Gold wavers as core CPI flattens

Prices steady after Tuesday's sell-off, but one observer warns of a 'significant correction' ahead.

By TheStreet Staff Nov 17, 2010 10:55AM

the streetGold © Comstock Images/JupiterimagesBy Alix Steel, TheStreet


Updated at 3:14 p.m. ET


Gold prices steadied Wednesday after shedding 1.5% of their value on a broad market sell-off the day before.


Gold for December delivery slipped $1.50 to settle at $1,336.90 an ounce at the Comex division of the New York Mercantile Exchange. Gold Wednesday traded as high as $1,344.60 and as low as $1,330.10.


Stocks were stabilizing somewhat after Wednesday's collapse as well. At 3:14 p.m. ET, the Dow Jones Industrial Average ($INDU) was down 17 points to 11,006, the S&P 500 ($INX) was up less than a point to 1,179 and the Nasdaq ($COMPX) was adding 5 points at 2,475.


The U.S. dollar index was down 0.2% to $79.03, while the euro was rising 0.3% to $1.35 vs. the dollar. The spot gold price was down $5.10, according to Kitco's gold index.


Gold, for now, seems to have stemmed its furious sell-off from Tuesday as investors stepped in to buy at lower prices. But prices will probably stay in no man's land as uncertainty in Ireland weighs on the euro, helps the dollar and caps any gains in gold.

Prices plummeted below the key $1,350-an-ounce support level Tuesday and were close to breaking down even further to $1,315, but investors jumped in and tentatively bought on the dip. Jed Handwerger, the editor of, is looking for a correction to $1,250 before he re-enters the market.


"I would be looking for specific patterns. . . . This recent breakout . . . was not really a strong breakout," says Handwerger, who is still looking for a dollar bounce and is urging investors to be cautious. "I've told my readers to be 100% defensive. We have a lot of different issues in the markets right now. . . . We have to be careful of a significant correction."


Promising to weigh on gold prices is the threat of China raising interest rates to fight inflation. The U.S. Department of Labor also said Wednesday that the core Consumer Price Index, an inflation indicator, was unchanged in October month over month. The possibility of decreasing inflation in China and no inflation in the U.S. is hurting investors who bought gold as an inflation hedge.


Also, the International Monetary Fund, eurozone and European Union are pressuring Ireland to take a bailout. Reportedly, Ireland's finance minister will meet with officials from the European Central Bank, EU and IMF on Thursday to broach the topic of aid and to examine the health of Irish banks.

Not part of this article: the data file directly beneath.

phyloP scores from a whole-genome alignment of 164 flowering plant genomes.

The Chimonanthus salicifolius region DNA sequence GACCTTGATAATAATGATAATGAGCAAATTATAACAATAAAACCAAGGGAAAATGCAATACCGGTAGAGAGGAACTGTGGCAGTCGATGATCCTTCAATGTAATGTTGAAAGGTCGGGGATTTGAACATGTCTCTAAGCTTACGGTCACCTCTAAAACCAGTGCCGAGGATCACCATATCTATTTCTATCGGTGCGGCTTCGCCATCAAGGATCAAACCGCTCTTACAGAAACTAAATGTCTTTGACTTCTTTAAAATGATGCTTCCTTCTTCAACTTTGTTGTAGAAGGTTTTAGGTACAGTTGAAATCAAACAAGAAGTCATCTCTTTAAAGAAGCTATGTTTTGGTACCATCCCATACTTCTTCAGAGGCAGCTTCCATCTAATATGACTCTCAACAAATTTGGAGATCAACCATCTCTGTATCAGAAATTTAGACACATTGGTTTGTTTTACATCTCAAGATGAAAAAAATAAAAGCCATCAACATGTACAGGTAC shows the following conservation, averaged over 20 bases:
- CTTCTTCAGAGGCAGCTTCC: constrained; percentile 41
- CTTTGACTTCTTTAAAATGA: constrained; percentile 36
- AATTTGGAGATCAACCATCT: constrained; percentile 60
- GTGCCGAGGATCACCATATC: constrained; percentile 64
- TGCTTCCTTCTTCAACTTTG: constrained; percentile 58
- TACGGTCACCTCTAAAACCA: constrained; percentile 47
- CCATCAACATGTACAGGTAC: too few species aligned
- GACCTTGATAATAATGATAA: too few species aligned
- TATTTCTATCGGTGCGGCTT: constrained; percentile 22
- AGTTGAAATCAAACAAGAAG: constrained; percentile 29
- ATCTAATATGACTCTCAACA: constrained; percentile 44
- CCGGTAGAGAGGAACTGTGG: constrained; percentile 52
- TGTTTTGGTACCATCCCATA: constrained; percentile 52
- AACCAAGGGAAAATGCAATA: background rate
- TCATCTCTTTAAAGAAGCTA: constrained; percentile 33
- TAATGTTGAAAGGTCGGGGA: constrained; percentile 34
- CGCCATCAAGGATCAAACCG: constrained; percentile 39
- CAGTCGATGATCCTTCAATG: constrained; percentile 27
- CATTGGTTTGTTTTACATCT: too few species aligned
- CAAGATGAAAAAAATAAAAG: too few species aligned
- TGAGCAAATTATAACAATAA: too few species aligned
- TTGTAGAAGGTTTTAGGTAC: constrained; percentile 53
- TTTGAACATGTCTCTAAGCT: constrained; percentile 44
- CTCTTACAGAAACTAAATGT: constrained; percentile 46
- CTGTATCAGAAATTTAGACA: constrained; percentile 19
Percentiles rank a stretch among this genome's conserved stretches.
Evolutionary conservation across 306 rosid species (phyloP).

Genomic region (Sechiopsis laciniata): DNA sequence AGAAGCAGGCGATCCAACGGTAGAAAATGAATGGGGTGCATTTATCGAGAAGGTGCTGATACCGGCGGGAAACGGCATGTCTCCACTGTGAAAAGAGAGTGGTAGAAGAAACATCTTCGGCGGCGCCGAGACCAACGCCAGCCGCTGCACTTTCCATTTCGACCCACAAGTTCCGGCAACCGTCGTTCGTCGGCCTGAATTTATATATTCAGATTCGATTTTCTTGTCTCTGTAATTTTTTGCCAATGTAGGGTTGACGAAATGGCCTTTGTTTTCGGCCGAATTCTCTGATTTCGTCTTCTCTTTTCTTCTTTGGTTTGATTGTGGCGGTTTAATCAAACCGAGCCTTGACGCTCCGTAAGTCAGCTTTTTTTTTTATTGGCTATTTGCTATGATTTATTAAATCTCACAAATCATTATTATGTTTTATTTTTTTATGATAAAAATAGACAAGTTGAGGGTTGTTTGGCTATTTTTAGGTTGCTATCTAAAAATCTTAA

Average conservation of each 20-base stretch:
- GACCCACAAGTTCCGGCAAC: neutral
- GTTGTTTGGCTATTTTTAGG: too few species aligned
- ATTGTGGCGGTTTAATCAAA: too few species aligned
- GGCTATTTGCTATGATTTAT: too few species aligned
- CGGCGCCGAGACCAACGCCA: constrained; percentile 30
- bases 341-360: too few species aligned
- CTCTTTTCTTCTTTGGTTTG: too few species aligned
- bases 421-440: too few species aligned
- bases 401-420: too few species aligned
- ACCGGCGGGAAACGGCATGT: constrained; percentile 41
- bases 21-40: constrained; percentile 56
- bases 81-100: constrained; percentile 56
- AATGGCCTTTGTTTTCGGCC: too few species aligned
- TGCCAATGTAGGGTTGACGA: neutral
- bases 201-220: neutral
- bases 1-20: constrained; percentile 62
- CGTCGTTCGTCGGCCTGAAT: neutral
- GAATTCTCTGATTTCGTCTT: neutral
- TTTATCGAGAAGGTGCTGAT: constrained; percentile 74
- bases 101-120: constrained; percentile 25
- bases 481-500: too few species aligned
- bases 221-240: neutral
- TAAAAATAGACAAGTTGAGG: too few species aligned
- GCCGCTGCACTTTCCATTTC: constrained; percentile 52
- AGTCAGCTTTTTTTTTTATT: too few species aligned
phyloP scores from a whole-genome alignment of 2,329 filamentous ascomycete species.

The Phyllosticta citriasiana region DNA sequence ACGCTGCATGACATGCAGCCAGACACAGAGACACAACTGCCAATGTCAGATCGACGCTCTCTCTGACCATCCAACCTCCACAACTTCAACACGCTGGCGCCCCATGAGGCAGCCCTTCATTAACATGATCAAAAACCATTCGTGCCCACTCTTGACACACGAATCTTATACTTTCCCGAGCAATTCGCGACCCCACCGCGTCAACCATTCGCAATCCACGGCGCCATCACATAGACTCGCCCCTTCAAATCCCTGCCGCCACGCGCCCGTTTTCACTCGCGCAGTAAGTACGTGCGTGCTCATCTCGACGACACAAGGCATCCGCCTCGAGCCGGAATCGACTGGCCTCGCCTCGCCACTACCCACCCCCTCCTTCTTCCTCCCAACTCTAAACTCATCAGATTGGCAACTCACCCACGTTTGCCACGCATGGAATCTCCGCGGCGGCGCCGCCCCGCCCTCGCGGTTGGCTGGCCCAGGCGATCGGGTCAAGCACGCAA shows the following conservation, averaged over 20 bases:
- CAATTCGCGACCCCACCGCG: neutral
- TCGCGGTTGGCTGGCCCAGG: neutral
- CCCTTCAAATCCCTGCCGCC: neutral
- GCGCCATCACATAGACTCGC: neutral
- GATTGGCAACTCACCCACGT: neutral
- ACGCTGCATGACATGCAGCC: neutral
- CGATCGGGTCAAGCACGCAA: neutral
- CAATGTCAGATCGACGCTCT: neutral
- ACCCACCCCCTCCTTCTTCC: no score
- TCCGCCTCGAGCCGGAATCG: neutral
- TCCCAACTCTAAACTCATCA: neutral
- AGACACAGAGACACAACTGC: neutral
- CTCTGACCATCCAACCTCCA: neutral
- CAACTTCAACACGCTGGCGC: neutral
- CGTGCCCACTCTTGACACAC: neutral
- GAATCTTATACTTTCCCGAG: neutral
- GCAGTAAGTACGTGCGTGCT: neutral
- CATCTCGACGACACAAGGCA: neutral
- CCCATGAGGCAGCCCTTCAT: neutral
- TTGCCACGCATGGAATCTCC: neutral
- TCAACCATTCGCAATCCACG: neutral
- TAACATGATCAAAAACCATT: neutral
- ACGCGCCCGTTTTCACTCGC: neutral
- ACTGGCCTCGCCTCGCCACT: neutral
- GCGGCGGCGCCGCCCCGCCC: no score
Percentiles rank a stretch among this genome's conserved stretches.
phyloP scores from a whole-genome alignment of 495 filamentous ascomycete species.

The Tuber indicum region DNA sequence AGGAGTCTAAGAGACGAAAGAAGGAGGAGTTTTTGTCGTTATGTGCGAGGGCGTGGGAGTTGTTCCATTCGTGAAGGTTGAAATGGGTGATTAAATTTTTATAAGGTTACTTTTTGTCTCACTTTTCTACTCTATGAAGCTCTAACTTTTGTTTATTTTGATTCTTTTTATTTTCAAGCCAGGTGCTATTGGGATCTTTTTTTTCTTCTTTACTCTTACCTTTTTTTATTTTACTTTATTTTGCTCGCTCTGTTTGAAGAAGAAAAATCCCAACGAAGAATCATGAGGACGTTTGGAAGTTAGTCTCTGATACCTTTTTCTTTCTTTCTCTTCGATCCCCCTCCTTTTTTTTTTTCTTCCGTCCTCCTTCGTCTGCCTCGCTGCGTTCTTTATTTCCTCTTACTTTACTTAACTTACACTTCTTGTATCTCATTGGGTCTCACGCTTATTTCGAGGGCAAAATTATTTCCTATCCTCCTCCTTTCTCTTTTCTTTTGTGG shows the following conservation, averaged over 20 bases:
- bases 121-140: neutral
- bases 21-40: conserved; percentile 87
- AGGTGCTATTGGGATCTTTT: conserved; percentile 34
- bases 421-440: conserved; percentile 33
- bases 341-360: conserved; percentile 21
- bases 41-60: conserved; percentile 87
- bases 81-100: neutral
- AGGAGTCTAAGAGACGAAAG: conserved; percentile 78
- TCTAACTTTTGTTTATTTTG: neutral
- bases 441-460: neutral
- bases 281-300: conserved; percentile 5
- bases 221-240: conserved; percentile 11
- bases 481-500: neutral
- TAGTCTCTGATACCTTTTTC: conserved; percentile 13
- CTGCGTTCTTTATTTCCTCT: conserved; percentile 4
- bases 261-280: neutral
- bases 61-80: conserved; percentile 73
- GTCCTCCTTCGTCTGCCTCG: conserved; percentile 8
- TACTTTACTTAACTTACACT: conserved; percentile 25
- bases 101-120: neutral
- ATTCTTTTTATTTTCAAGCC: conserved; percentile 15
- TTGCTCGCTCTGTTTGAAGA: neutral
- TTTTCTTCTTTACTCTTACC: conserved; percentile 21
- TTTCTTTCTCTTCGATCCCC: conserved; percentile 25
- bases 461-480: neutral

Until investors get some clarity on the Ireland debt situation and what it means for other EU nations like Spain and Portugal, which are also struggling, the euro is expected to stay under pressure, which will support a higher dollar and temper gold prices.


Technical trading is also contributing to gold's volatility right now as options expiration comes at the end of the month and recent sell-offs have triggered sell-stops, in which traders, trying to preserve profits, are forced to sell.


Tonnage, however, in the SPDR Gold Shares (GLD) fund, the most popular gold exchange-traded fund, remains unchanged from last Thursday. The ETF has survived Friday's and Tuesday's double-digit sell-off as investors held on to shares of the ETF. New money might not be flowing into the ETF, but investors appear to be holding on to their current positions despite volatility in gold prices.


The World Gold Council also released its gold demand trend report for the third quarter, which showed that total gold demand grew 12% from the same period a year earlier. Jewelry demand grew 8%, led by emerging market countries like China and Turkey; retail investment rose 25%; gold ETF demand slipped 7% as there was no imminent crisis in the third quarter; industrial demand grew 13% back to pre-crisis levels.


The World Gold Council, which is the sponsor of the GLD, believes that one of the main drivers for high gold prices in the fourth quarter will be recovering demand from emerging market countries like India and China. Typically these countries are very price sensitive, but "rising income levels, high savings rates and strong economic growth (will) continue to push up consumption."


Adrian Ash, head of research for, also credits China and India with leading gold prices higher. "If you look at the Indian market, a lot of the Indian gold buying is mandated by the religion. . . . Often in India that buying is done by the housewife. What you are seeing now . . . is the husband in the house is now starting to look at gold as a physical investment."


Ash says it's the volatility in gold prices that scares off buyers, not the high prices, and that once prices settle down gold buying should resume in full force. According to the WGC report, jewelry demand in India grew 36% in the third quarter as the rupee rose against the dollar, which helped give consumers more purchasing power despite the fact that gold broke $1,300 an ounce.


Silver prices also recovered on Wednesday, rising 28 cents to settle at $25.51 per ounce, while copper closed flat at $3.73 per pound.


Gold mining stocks, a risky but sometimes profitable way to buy gold, were mostly higher Wednesday. Barrick Gold (ABX) was gaining 0.8% to $49.22, while Newmont Mining (NEM) was 0.6% higher at $59.72. AngloGold Ashanti (AU) was adding 0.3% at $47.14, but Randgold Resources (GOLD) was falling 1.1% to $94.28.


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Nov 18, 2010 9:08AM
This is the kind of commentary that serves absolutely no purpose at all.  If this is the best you can do, just keep your mouth shut  *ss-wipe!Angry
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